Turnbull's former digital tsar says 'blind faith' in data led to the Centrelink debt debacle

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The man the Malcolm Turnbull hired to transform the government’s digital capabilities has ripped into the Centrelink data-matching system, saying the reported 20% error rate would have already well and truly sunk a private company.

In an interview with Guardian Australia, former chief executive of the prime minister’s Digital Transformation Office, Paul Shetler, has criticised Centrelink and the federal government for stopping human reviews of its debt recovery data-matching results.

“The way they did it, obviously it’s dangerous, because their algorithms are flawed in the first place,” Shetler said.

Centrelink has been surrounded by a growing air of crisis this week after it sent out debt warning letters to customers who insist its calculations are wrong. Department of Human Services says 80% of letter recipients have paid the stated debts, and denies there is a systemic problem.

Shetler told the Guardian that it was “unfathomable” that such an error rate was acceptable and the data-matching would be considered an abject failure in the private sector.

“All I can say is, if they were a commercial company, you would go out of business with a 20% failure rate,” he said. “Come on. Could you imagine the stock exchange doing that? Could you imagine Amazon, Apple or a bank doing that? An insurance company doing that?”

He said that the Centrelink problems were especially devastating compared to last year’s Census and Australian Tax Office tech failures because it affected people least capable of dealing with government mistakes.

“You have to be careful with data. Much of the data that’s in the federal government, how good is it really? There is this sort of a blind faith in data.”

Shetler was appointed by then-communications minister Malcolm Turnbull in July 2015 to transform the customer-facing digital capabilities within government agencies, becoming the highest-ranked tech chief in the federal public service. He resigned in November.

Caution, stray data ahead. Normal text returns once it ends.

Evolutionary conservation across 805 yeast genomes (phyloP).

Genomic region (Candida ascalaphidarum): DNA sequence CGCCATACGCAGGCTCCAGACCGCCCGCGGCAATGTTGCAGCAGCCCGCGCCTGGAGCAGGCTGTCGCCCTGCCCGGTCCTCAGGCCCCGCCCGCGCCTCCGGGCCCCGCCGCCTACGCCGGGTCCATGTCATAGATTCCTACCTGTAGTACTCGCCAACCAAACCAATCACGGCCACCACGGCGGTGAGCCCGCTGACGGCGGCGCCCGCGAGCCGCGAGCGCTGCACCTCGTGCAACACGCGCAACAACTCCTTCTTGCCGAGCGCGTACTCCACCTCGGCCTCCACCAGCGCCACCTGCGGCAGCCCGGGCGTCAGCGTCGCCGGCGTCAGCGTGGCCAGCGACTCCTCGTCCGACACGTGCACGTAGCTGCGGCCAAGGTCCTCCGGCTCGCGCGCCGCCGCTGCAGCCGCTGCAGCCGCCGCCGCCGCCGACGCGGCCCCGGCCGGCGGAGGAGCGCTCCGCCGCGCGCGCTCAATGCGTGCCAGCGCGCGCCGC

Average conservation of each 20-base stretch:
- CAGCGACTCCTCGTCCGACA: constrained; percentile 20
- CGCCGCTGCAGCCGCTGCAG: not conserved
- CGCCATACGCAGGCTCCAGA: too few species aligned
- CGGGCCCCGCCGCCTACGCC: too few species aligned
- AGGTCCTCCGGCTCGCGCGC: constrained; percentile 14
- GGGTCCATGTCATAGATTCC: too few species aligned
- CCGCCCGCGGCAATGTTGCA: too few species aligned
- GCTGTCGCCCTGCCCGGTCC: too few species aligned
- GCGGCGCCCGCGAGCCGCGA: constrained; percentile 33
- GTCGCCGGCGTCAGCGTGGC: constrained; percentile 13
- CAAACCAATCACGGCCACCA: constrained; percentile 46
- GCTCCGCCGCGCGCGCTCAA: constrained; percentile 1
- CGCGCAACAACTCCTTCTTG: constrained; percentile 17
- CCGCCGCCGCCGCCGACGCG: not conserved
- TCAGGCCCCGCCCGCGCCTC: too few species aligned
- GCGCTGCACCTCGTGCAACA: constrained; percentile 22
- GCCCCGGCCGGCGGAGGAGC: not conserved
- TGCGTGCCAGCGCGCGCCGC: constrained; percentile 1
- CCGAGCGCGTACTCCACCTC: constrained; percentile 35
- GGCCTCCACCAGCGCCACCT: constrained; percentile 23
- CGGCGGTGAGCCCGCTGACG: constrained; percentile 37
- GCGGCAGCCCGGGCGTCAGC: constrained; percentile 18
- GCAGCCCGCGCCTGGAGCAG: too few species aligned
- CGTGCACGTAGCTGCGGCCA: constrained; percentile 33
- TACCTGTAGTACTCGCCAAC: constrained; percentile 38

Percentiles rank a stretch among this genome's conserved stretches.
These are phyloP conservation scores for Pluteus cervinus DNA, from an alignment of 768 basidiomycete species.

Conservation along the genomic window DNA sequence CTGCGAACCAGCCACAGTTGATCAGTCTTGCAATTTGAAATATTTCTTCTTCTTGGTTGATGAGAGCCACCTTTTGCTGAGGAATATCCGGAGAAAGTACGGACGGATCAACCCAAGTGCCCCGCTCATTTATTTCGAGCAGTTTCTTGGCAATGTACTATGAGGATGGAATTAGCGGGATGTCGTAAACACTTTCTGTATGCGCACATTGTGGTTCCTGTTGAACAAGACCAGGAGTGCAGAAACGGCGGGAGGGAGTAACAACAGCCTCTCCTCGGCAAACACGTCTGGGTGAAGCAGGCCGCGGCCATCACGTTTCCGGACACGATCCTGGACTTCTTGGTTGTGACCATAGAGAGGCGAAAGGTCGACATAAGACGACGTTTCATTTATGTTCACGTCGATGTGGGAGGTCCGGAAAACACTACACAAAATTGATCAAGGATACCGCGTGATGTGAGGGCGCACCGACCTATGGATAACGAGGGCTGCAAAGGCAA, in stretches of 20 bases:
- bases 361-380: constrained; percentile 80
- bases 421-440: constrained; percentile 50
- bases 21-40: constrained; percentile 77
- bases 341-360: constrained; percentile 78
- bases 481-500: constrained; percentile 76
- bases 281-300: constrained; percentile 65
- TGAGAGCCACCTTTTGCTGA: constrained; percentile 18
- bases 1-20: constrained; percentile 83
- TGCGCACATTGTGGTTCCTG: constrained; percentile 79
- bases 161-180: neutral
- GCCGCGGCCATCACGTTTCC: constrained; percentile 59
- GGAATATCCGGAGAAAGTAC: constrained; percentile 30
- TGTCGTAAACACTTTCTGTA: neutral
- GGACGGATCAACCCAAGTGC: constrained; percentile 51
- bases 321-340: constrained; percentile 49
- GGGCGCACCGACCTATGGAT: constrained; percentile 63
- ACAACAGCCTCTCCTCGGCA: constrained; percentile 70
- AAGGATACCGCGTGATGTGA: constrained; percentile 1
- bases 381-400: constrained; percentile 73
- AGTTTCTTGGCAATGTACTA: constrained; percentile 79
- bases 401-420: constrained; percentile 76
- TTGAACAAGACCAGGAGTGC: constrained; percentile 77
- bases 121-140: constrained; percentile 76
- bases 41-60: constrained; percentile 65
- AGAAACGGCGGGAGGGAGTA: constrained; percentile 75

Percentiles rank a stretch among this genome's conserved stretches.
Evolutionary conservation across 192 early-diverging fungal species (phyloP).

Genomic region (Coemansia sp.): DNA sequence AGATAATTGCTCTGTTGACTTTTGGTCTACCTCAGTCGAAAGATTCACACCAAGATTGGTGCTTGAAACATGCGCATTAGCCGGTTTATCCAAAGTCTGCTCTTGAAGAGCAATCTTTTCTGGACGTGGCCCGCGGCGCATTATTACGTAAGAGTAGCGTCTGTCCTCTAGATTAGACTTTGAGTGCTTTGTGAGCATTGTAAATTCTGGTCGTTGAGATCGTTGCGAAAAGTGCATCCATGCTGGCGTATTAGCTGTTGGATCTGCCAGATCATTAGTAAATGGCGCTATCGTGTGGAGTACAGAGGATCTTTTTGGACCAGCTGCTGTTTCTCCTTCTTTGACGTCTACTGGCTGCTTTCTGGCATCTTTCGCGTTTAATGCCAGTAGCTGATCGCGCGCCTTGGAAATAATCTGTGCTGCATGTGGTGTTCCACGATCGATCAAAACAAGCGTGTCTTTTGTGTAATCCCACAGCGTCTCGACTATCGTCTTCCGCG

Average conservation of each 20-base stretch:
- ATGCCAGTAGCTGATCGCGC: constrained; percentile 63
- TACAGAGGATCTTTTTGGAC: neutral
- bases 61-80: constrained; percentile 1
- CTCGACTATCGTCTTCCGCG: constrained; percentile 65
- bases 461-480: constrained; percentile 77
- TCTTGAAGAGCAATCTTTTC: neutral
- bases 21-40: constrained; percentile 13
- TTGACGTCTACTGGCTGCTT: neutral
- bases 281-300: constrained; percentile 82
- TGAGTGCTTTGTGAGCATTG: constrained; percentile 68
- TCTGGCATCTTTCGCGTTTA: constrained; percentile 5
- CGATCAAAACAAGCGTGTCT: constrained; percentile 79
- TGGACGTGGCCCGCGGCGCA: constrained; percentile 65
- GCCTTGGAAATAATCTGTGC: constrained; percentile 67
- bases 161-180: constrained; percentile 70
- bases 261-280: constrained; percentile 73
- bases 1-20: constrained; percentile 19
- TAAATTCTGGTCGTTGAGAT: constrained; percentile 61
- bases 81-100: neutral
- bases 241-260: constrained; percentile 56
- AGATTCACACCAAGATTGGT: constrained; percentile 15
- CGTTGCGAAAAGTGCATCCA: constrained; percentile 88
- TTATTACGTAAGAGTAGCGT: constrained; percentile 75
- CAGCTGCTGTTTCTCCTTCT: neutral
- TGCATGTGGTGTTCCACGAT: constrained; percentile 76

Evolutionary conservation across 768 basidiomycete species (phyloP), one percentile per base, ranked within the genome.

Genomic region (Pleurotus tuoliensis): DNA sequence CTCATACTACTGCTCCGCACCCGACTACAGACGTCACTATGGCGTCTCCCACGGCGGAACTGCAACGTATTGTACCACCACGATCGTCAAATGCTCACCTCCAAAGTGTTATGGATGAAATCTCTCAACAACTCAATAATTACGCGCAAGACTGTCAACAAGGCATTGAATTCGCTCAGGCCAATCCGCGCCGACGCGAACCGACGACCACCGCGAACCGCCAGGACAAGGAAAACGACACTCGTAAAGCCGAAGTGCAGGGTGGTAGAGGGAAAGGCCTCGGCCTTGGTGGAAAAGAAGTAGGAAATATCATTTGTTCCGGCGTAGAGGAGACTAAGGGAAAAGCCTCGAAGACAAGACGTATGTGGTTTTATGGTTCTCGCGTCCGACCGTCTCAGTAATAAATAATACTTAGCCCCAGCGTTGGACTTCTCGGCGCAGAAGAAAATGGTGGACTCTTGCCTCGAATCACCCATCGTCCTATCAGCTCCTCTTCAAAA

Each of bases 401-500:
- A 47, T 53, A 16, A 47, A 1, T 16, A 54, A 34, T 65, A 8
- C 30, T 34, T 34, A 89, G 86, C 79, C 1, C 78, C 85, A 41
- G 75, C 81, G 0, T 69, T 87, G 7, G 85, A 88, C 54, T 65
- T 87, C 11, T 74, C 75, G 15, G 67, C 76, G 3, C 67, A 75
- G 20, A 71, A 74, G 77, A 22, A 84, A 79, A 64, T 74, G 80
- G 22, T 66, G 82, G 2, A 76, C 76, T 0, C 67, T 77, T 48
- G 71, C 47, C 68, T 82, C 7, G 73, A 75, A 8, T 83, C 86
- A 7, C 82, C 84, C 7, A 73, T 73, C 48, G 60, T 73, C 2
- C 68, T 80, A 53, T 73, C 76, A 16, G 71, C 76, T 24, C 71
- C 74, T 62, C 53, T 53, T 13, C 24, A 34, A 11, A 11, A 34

Shetler called on the government to be “less arrogant” and hold senior public servants accountable.

“You’ve got senior public servants there who are drawing private sector salaries, but they’re not holding themselves to the same standard.”

Centrelink’s debt recovery scheme has been condemned by the Labor opposition, Greens, Nick Xenophon Team, Legal Aid Victoria, the Australian Privacy Foundation and the Australian Council for Social Services.

Independent MP Andrew Wilkie has even claimed the letters have pushed distressed welfare recipients to the brink of suicide, while Centrelink’s official social media account has been observed referring some customers to Lifeline.

Human services minister Alan Tudge, who threatened debtors with jail last month, has been on leave while the issue has exploded this week. Opposition human services spokesperson Linda Burney has called on Tudge to cut short his holidays to deal with the crisis.

“It’s time for Minister Tudge to get back to work. A system working well does not force innocent people to call electorate offices in tears,” Burney told The Daily Telegraph.

“If the system was working well Centrelink wouldn’t be telling people on Twitter to call Lifeline.”

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